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Toni Storm: ‘I’ve Always Dreamt Of Having A Match With Becky Lynch’

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Toni Storm: ‘I’ve Always Dreamt Of Having A Match With Becky Lynch’

When SPORTbible spoke to WWE superstar Dave Mastiff in September, he said that British wrestling is "hotter than it's been in the last 30 years." For both male and female superstars, it couldn't be closer to the truth. WWE has changed the landscape of British wrestling since the first United Kingdom Championship Tournament was held in 2017. Since then, the company has established NXT UK and is building a platform to showcase the talent of British wrestlers. But when it specifically comes to women, Toni Storm is one of the biggest names on the UK scene.

The 23-year-old has taken British wrestling by storm (pun very much intended!) and has quickly climbed the ladder to the top of the NXT UK brand. Storm, real name Toni Rossall, was born in New Zealand and lived most of her childhood in Australia, but that was before she made the difficult decision to leave her mother and sister behind to come and live in Liverpool at the age of 17. For Storm, it was no easy task to leave everything behind with the hope that she could break into such a competitive industry. However, it would be one that would lead to considerable success around the world, from competing in Japan at World Wonder Ring Stardom to Progress Wrestling in the UK.

Adopting a style that has infused both elements of Japanese and British wrestling, Storm has been a formidable force since she burst on the scene in WWE. Oh, and that's not to mention a heavy metal look inspired by Mötley Crüe and the band's bassist, Nikki Sixx, giving her persona an edgy 1980s/1990s vibe about it. Liverpool's adopted daughter made it to the semi-final of the inaugural Mae Young Classic in 2017, but that was only a small sign of what she was capable of achieving. Fast-forward a year later and Storm won the second Mae Young Classic last month at WWE Evolution, the first-ever all-women's pay-per-view.


In NXT UK, she reached the final of the UK Women's Championship tournament and faced off against Rhea Ripley. That rivalry will extend into NXT UK TakeOver: Blackpool on 12th January 2019, with Storm once again reigniting her feud with Ripley.

SPORTbible had the opportunity to catch up with Rossall ahead of NXT UK's show in Liverpool. We spoke to her about her experience of coming to Liverpool at such a young age, competing in both Mae Young Classics, the impact of NXT UK in British wrestling and WWE superstars that she would love to compete against one day.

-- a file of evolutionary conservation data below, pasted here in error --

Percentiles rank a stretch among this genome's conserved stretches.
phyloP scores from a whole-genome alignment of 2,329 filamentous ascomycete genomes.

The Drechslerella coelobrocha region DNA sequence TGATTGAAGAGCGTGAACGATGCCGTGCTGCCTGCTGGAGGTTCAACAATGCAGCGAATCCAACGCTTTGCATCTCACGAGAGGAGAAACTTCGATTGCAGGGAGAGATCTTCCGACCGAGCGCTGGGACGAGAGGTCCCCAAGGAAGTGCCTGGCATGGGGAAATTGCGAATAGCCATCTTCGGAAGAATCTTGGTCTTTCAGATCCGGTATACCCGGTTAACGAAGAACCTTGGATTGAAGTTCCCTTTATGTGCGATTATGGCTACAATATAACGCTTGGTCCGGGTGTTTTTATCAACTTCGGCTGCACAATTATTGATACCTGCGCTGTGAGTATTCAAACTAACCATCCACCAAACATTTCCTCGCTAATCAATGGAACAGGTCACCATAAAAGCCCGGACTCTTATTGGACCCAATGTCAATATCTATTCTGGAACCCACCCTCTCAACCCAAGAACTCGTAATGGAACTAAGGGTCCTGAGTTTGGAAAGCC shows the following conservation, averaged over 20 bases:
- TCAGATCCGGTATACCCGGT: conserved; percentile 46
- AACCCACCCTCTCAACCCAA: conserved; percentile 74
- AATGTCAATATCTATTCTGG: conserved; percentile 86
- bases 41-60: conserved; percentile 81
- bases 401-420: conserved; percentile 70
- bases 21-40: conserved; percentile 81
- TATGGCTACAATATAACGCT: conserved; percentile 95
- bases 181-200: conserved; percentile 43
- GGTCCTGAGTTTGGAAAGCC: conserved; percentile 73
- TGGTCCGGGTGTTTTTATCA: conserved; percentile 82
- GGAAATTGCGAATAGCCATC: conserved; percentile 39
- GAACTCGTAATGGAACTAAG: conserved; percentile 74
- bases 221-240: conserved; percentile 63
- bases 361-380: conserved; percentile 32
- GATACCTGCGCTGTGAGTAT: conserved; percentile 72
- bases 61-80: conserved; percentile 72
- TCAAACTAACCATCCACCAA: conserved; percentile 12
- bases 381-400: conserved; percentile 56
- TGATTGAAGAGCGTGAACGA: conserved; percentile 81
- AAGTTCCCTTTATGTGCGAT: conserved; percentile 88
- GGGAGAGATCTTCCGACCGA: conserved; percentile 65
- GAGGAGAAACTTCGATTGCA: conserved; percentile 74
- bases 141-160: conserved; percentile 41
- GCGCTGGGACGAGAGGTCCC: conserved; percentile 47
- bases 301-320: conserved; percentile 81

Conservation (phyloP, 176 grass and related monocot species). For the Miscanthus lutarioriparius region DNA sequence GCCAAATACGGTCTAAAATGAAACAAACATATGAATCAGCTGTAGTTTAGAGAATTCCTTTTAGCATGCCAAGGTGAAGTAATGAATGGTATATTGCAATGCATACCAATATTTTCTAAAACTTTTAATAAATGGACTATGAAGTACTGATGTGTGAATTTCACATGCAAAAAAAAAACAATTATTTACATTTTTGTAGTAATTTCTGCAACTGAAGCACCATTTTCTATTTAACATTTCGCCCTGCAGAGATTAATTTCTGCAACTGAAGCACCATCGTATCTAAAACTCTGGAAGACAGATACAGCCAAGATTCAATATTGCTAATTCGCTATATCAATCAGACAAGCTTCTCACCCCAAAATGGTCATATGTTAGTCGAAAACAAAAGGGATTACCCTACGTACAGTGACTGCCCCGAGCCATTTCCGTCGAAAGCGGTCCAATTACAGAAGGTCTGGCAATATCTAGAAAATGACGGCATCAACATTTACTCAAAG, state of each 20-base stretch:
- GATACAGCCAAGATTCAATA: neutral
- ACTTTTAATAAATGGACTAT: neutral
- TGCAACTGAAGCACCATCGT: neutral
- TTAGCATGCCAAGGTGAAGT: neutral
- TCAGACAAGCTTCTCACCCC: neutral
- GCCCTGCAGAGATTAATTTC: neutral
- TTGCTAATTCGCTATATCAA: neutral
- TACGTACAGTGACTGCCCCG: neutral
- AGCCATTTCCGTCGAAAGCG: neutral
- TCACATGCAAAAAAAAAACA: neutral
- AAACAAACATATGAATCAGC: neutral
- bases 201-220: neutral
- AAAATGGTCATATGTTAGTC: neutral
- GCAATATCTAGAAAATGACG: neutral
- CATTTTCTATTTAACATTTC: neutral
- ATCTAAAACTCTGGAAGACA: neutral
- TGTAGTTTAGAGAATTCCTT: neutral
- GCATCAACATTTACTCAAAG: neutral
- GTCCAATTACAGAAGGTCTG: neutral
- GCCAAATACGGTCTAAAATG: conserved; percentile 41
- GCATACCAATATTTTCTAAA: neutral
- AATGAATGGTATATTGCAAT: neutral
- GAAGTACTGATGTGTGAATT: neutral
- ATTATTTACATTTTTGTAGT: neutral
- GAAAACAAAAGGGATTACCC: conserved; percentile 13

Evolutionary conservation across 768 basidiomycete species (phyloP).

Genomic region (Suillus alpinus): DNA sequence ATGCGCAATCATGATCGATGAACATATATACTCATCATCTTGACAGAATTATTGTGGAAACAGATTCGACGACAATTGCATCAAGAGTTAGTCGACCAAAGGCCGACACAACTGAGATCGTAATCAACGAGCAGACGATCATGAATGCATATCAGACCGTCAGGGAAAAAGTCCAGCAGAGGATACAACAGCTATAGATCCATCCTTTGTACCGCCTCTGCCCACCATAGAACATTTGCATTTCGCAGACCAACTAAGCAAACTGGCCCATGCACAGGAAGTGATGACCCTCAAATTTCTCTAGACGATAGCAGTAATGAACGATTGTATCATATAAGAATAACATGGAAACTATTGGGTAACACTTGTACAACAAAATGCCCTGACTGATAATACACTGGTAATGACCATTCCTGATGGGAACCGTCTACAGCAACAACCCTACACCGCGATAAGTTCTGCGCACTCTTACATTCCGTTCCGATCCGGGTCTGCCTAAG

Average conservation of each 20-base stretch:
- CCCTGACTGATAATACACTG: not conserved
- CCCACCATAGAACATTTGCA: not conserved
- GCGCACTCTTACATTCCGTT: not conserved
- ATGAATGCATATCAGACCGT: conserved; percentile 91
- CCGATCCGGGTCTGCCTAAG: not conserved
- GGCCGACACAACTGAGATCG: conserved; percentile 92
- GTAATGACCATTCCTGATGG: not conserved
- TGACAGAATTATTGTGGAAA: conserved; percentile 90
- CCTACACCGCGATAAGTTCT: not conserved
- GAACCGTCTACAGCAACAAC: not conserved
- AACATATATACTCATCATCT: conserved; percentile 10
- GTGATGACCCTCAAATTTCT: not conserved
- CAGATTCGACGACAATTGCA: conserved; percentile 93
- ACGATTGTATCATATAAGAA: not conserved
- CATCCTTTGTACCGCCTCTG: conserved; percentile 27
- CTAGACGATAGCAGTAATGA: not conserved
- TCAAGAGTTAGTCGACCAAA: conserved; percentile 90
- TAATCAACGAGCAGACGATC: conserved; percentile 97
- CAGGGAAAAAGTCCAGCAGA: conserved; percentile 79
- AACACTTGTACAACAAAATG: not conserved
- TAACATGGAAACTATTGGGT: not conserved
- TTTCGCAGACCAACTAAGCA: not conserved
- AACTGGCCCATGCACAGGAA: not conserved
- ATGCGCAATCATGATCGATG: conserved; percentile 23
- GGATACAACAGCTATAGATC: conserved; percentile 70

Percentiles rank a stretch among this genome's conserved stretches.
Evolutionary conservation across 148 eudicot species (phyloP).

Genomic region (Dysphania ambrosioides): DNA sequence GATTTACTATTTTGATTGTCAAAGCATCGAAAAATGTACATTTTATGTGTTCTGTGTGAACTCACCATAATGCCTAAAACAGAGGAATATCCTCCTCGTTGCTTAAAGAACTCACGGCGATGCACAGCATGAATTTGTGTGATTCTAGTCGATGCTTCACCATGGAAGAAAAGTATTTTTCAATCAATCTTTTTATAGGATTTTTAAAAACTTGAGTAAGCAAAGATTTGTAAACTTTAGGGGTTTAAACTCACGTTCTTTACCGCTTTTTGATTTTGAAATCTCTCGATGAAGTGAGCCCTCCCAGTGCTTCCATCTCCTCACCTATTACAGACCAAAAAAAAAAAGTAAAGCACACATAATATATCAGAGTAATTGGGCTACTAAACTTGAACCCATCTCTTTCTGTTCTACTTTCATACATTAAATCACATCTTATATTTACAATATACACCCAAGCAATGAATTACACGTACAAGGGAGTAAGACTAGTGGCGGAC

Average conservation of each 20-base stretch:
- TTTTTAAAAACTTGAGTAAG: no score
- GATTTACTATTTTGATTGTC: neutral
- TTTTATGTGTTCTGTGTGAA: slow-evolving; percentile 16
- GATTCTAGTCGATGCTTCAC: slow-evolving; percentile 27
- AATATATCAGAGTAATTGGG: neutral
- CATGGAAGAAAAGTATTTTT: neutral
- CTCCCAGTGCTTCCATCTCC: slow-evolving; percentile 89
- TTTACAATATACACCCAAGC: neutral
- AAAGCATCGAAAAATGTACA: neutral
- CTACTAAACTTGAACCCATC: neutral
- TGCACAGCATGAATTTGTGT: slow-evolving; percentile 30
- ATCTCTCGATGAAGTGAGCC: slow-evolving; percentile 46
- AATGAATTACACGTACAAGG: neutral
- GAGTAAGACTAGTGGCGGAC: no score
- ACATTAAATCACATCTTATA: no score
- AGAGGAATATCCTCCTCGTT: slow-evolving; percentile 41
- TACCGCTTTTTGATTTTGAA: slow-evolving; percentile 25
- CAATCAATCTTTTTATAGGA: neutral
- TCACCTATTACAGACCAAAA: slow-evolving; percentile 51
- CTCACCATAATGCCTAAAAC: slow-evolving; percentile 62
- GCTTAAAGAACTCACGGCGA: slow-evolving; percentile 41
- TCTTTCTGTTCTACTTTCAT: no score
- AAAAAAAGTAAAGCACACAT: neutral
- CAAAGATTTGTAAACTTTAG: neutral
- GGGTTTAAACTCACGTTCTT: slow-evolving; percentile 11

Credit: WWE
Credit: WWE

[SPORTbible] So, what was the reason for using the name Storm as part of your ring name?


[Toni Storm] Ha-ha! Well, it changed to Toni Storm when I first moved out to the UK, so I was about 17 and I just got landed with it because I was originally just Storm. I got given that [name] when I was 13 and I stuck with it. It was because, to be honest, my grandmother thought it would be really cool. And I was debuting quite soon after training, so I needed a name fast and I went through every name and then my grandmother just thought it was great!

Born in New Zealand, grew up in Australia and competed around the entire world. How has that experience helped to shape your career?

It's great because it's helped me mould into having a lot of styles, so I can be quite versatile when I'm wrestling. I've also been lucky enough to have so many experiences because I've gone everywhere. And yeah, it's just made me more well rounded.

You said you came to Liverpool at the age of 17. Speaking of which, what was it like to move here at such a young age, develop on the British wrestling scene and get to where you're at now with WWE?


I was quite lucky. When I first came out here -- from about 17 to 18 -- I was just on and off again. By the time I was 19, I was fully moved here. But I was lucky enough to be taken under the wing of Dean Allmark, who is a trainer like quite local, and he helped me get to where I wanted to be. It was baby steps at first. It was really hard at first because I moved over with nothing. I was lucky enough to have a bit of family support, but I essentially moved over with about £30.

I trained as much as I could, went to as many shows as I could, started at the bottom and then eventually developed into bigger and bigger shows. I started going around [the] Europe scene more into Germany, Italy and then I eventually did Japan, which helped boost my reputation so I could come back and get on to bigger shows like Progress, which has helped me to lead to now, NXT UK.

Credit: WWE
Credit: WWE

What does it feel like to compete in NXT UK in Liverpool? It must feel like a homecoming for you, no?


It really does! Just NXT UK, as a whole, I'm so proud of the brand. It's been a long time coming. It's such a hotspot over here; it has been for so many years. We have some of the best talent in the world, and now we finally have a brand where we can showcase that to millions of people now, which is what, to be honest, we always needed.